The Catcher in the Rye Questions and Answers
by J. D. Salinger

The Catcher in the Rye book cover
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In The Catcher in the Rye, how does the conflict beteen Holden and Sally reflect two people with very different characters and priorities?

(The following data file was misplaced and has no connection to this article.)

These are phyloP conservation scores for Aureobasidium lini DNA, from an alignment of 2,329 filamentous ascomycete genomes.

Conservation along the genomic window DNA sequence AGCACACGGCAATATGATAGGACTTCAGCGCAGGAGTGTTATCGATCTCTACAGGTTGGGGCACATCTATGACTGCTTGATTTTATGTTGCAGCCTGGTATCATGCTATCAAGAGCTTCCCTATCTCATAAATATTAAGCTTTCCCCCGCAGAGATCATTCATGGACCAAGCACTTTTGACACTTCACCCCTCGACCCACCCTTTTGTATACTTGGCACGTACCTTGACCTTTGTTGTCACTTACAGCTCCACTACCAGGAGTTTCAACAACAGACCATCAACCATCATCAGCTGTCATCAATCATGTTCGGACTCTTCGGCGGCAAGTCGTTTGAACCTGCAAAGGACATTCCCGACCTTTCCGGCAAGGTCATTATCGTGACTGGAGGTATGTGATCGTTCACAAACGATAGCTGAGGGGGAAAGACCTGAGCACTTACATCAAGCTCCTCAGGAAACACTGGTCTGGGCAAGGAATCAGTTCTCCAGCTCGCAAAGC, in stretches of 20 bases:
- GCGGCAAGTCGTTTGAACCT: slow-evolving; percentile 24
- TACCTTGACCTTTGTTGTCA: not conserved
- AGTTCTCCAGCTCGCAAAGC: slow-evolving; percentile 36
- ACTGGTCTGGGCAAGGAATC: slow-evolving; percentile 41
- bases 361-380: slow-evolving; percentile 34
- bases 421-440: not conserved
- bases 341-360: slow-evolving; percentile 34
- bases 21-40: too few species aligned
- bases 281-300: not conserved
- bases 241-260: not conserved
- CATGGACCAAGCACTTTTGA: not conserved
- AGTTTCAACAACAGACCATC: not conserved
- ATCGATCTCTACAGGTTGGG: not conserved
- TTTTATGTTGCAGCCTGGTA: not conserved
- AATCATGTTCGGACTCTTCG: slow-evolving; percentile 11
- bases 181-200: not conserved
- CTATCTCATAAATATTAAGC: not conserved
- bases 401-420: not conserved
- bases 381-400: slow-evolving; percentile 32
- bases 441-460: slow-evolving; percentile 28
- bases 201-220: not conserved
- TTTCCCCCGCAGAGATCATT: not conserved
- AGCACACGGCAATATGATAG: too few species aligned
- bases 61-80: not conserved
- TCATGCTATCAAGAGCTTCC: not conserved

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Both Holden and Sally reflect being in different places in different times, and yet being in a relationship.  Usually, such a configuration does not always work out for the best.  This is no exception.  Sally seeks a more traditional path in how she conceives of their relationship.  Her insistence on college coming first and a more conservative approach to their relationship is in direct opposition to Holden's vision.  His conception of the romantic good is one where definition is not really clear.  Part of this is because he is not entirely clear about much in his own life, and this is transferred onto their relationship.  Holden does know that he disdains what others consider "advantageous," and seeks to find a new path that has not been traversed.  In this light, Sally's suggestions are rebuked because there is little authentically new ground featured within them.  In this light, Holden does not share the same understanding that Sally does.  This might not be a reflection of a bad relationship as much as it displays Holden's own sense of loss, insecurity, and doubt about where he is in the world and his place in it.

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